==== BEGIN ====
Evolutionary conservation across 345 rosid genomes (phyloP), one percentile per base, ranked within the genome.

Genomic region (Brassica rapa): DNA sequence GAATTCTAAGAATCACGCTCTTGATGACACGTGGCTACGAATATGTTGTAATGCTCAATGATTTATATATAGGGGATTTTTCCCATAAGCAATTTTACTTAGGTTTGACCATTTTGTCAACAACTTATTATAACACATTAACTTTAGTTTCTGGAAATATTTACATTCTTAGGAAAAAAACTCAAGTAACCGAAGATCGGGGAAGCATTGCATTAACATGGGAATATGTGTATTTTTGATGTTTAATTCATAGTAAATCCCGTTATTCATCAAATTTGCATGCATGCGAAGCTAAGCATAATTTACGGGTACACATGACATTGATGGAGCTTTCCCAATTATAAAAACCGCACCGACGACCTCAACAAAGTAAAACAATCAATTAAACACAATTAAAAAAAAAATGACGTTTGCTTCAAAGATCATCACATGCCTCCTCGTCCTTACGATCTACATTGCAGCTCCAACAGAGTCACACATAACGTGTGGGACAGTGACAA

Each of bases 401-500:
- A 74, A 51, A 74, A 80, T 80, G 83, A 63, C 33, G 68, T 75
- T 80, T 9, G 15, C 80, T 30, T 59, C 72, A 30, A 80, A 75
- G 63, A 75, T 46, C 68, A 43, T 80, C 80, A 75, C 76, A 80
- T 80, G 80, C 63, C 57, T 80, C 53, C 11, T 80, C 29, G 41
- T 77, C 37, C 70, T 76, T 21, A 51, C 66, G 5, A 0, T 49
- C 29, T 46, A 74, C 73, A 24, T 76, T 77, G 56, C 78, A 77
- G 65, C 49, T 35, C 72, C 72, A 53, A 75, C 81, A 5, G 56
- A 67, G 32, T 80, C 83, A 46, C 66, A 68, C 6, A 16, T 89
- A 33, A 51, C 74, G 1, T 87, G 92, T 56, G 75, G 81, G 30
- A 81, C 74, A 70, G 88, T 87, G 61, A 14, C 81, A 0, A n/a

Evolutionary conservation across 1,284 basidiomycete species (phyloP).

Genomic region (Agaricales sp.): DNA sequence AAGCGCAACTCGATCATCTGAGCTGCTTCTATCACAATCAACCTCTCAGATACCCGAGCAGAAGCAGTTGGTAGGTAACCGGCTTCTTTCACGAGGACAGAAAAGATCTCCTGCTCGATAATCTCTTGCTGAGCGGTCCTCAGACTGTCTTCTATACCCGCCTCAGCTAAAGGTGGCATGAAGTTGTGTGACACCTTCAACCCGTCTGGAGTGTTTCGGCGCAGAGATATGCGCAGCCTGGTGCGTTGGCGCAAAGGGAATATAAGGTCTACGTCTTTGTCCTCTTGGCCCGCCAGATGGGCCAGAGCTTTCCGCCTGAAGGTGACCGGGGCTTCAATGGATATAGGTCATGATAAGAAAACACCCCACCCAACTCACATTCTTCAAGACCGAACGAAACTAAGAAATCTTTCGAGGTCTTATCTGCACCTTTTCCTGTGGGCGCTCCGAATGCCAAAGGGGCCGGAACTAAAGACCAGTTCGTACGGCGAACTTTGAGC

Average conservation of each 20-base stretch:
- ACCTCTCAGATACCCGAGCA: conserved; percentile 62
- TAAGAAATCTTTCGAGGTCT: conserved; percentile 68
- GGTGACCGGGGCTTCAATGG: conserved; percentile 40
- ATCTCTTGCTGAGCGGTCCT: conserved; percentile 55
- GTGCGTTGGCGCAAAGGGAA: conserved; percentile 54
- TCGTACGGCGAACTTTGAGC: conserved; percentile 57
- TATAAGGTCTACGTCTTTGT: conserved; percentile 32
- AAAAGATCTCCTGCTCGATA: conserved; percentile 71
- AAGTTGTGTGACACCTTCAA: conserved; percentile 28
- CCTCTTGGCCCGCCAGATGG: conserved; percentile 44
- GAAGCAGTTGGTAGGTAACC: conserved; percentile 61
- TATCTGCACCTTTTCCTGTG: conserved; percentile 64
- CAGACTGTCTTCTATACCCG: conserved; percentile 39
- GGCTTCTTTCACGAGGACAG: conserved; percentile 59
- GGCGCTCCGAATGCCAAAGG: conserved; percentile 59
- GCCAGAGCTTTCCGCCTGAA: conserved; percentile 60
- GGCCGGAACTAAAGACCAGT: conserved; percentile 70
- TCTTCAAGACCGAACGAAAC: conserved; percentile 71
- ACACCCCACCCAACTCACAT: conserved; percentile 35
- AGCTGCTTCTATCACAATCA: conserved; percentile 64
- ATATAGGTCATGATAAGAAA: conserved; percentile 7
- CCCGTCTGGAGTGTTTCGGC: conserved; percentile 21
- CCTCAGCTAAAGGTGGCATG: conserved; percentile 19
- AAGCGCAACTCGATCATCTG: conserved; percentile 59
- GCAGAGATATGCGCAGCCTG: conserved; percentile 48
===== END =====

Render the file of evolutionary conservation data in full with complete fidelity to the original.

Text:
Evolutionary conservation across 345 rosid genomes (phyloP), one percentile per base, ranked within the genome.

Genomic region (Brassica rapa): DNA sequence GAATTCTAAGAATCACGCTCTTGATGACACGTGGCTACGAATATGTTGTAATGCTCAATGATTTATATATAGGGGATTTTTCCCATAAGCAATTTTACTTAGGTTTGACCATTTTGTCAACAACTTATTATAACACATTAACTTTAGTTTCTGGAAATATTTACATTCTTAGGAAAAAAACTCAAGTAACCGAAGATCGGGGAAGCATTGCATTAACATGGGAATATGTGTATTTTTGATGTTTAATTCATAGTAAATCCCGTTATTCATCAAATTTGCATGCATGCGAAGCTAAGCATAATTTACGGGTACACATGACATTGATGGAGCTTTCCCAATTATAAAAACCGCACCGACGACCTCAACAAAGTAAAACAATCAATTAAACACAATTAAAAAAAAAATGACGTTTGCTTCAAAGATCATCACATGCCTCCTCGTCCTTACGATCTACATTGCAGCTCCAACAGAGTCACACATAACGTGTGGGACAGTGACAA

Each of bases 401-500:
- A 74, A 51, A 74, A 80, T 80, G 83, A 63, C 33, G 68, T 75
- T 80, T 9, G 15, C 80, T 30, T 59, C 72, A 30, A 80, A 75
- G 63, A 75, T 46, C 68, A 43, T 80, C 80, A 75, C 76, A 80
- T 80, G 80, C 63, C 57, T 80, C 53, C 11, T 80, C 29, G 41
- T 77, C 37, C 70, T 76, T 21, A 51, C 66, G 5, A 0, T 49
- C 29, T 46, A 74, C 73, A 24, T 76, T 77, G 56, C 78, A 77
- G 65, C 49, T 35, C 72, C 72, A 53, A 75, C 81, A 5, G 56
- A 67, G 32, T 80, C 83, A 46, C 66, A 68, C 6, A 16, T 89
- A 33, A 51, C 74, G 1, T 87, G 92, T 56, G 75, G 81, G 30
- A 81, C 74, A 70, G 88, T 87, G 61, A 14, C 81, A 0, A n/a

Evolutionary conservation across 1,284 basidiomycete species (phyloP).

Genomic region (Agaricales sp.): DNA sequence AAGCGCAACTCGATCATCTGAGCTGCTTCTATCACAATCAACCTCTCAGATACCCGAGCAGAAGCAGTTGGTAGGTAACCGGCTTCTTTCACGAGGACAGAAAAGATCTCCTGCTCGATAATCTCTTGCTGAGCGGTCCTCAGACTGTCTTCTATACCCGCCTCAGCTAAAGGTGGCATGAAGTTGTGTGACACCTTCAACCCGTCTGGAGTGTTTCGGCGCAGAGATATGCGCAGCCTGGTGCGTTGGCGCAAAGGGAATATAAGGTCTACGTCTTTGTCCTCTTGGCCCGCCAGATGGGCCAGAGCTTTCCGCCTGAAGGTGACCGGGGCTTCAATGGATATAGGTCATGATAAGAAAACACCCCACCCAACTCACATTCTTCAAGACCGAACGAAACTAAGAAATCTTTCGAGGTCTTATCTGCACCTTTTCCTGTGGGCGCTCCGAATGCCAAAGGGGCCGGAACTAAAGACCAGTTCGTACGGCGAACTTTGAGC

Average conservation of each 20-base stretch:
- ACCTCTCAGATACCCGAGCA: conserved; percentile 62
- TAAGAAATCTTTCGAGGTCT: conserved; percentile 68
- GGTGACCGGGGCTTCAATGG: conserved; percentile 40
- ATCTCTTGCTGAGCGGTCCT: conserved; percentile 55
- GTGCGTTGGCGCAAAGGGAA: conserved; percentile 54
- TCGTACGGCGAACTTTGAGC: conserved; percentile 57
- TATAAGGTCTACGTCTTTGT: conserved; percentile 32
- AAAAGATCTCCTGCTCGATA: conserved; percentile 71
- AAGTTGTGTGACACCTTCAA: conserved; percentile 28
- CCTCTTGGCCCGCCAGATGG: conserved; percentile 44
- GAAGCAGTTGGTAGGTAACC: conserved; percentile 61
- TATCTGCACCTTTTCCTGTG: conserved; percentile 64
- CAGACTGTCTTCTATACCCG: conserved; percentile 39
- GGCTTCTTTCACGAGGACAG: conserved; percentile 59
- GGCGCTCCGAATGCCAAAGG: conserved; percentile 59
- GCCAGAGCTTTCCGCCTGAA: conserved; percentile 60
- GGCCGGAACTAAAGACCAGT: conserved; percentile 70
- TCTTCAAGACCGAACGAAAC: conserved; percentile 71
- ACACCCCACCCAACTCACAT: conserved; percentile 35
- AGCTGCTTCTATCACAATCA: conserved; percentile 64
- ATATAGGTCATGATAAGAAA: conserved; percentile 7
- CCCGTCTGGAGTGTTTCGGC: conserved; percentile 21
- CCTCAGCTAAAGGTGGCATG: conserved; percentile 19
- AAGCGCAACTCGATCATCTG: conserved; percentile 59
- GCAGAGATATGCGCAGCCTG: conserved; percentile 48